Underground » Strata Control and Windblasts
Most Australian coal mines have shield leg pressure monitoring in real time to aid the identification and remediation of roof control problems and to assist in the identification of faulty legs and yield valves. Newer longwalls are now equipped with tilt sensors that allow convergence measurements in real time, albeit at a resolution that is sub-optimal. During ACARP project C21013, shield convergence data was obtained from 2 sites. Tilt sensors developed by CSIRO with a convergence resolution of about 0.8 mm were installed on 6 shields at the Austar Mine and data obtained. At this time Caterpillar installed tilt sensors with a resolution of about 8 mm on all shields at the Narrabri mine and data was also obtained from this site. From a back-analysis of this data, C21013 demonstrated that it is not possible to obtain a reliable understanding of how shield supports interact with the strata from leg pressures alone. It was demonstrated that a much greater understanding of shield-strata interaction is possible from shield convergence measurements. With the limited amount of back-analysis obtained from these two sites, it was not possible to develop reliable convergence triggers that could predict the on-set of roof control problems.
An extension project was approved to enable data to be obtained from additional sites. Additional leg pressure and convergence data was obtained from Broadmeadow Mine and the Dendrobium Mine, who have Joy tilt sensors installed on all shields. The Joy tilt sensors have a similar resolution to the Caterpillar sensors. Additional convergence and leg pressure data were obtained from Narrabri. CSIRO tilt sensors were installed on 6 shields at Newlands North and convergence and leg pressure data obtained. The leg pressure and convergence data from all these sites were back-analysed with the aim of developing reliable triggers of impending roof control problems in advance of mining using the LVA program.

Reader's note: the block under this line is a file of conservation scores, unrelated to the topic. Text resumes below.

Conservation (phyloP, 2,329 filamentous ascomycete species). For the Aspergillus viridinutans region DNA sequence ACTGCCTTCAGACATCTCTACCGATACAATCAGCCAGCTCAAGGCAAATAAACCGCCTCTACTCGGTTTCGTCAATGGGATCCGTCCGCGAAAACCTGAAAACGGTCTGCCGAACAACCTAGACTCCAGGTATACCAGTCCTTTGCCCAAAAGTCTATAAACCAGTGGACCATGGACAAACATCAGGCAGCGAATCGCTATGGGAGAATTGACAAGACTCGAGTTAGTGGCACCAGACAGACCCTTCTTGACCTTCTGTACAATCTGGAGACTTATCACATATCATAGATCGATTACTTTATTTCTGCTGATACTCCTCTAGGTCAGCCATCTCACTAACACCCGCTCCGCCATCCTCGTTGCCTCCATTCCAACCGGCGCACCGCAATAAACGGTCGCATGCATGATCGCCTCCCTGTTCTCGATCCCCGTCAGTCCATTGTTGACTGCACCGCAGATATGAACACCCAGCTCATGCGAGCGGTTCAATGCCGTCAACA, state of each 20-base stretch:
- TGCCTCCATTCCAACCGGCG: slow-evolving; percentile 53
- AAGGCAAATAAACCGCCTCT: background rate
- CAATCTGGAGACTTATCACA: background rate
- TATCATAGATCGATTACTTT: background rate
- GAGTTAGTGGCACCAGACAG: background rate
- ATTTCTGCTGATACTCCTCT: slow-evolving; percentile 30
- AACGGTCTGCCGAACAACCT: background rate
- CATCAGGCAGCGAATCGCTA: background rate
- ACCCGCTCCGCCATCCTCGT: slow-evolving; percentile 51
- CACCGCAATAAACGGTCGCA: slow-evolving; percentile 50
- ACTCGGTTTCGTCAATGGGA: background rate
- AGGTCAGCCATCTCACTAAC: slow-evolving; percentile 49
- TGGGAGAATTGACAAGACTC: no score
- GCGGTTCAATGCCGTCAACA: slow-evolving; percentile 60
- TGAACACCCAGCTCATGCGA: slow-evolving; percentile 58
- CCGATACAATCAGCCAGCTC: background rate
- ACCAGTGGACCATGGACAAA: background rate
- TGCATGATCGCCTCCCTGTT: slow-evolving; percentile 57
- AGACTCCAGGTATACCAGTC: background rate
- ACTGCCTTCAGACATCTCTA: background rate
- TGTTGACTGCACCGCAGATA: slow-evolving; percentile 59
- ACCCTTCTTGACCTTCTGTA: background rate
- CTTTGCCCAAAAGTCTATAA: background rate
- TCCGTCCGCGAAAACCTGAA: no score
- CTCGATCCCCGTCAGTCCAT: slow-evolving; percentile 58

The following convergence triggers have been found to correlate well with the formation of cavities, on at least 10 out of 20 adjacent shields:
· A convergence in a single cycle of ≥ 80 mm;
· An average convergence rate of ≥ 50 mm/hr; and
· A cumulative convergence over 3 consecutive cycles of ≥ 200 mm.
It was found that these were triggered mainly from 1 to 3 shears in advance of any roof control problems occurring although on occasions they are only triggered within the shear that the roof control problems occur. A load cycle is the time from setting of the support to releasing the support.
The only leg pressure signal that has been found to give any indication of impending roof control problems is the initial pre-yield loading rate. A pre-yield loading rate for at least 10 out of 20 adjacent shields of 10 to 15 bar per minute has been found to be the trigger level for impending roof control problems. This signal can be very unreliable, particularly where high set pumps are employed. It is often very difficult to judge when the pressure rise in shield legs is a result of the strata loading the shields or is a result of the pumps. High set pumps are now employed on the majority of longwalls in Australia. It is noted that the majority of longwalls in Australia do not currently have reliable convergence monitoring installed. An improvement in determining the time that the support is set and the pumps have ceased operating is required to make the pre-yield loading rate more reliable in the LVA program when high set pumps are enabled. This is not a simple task.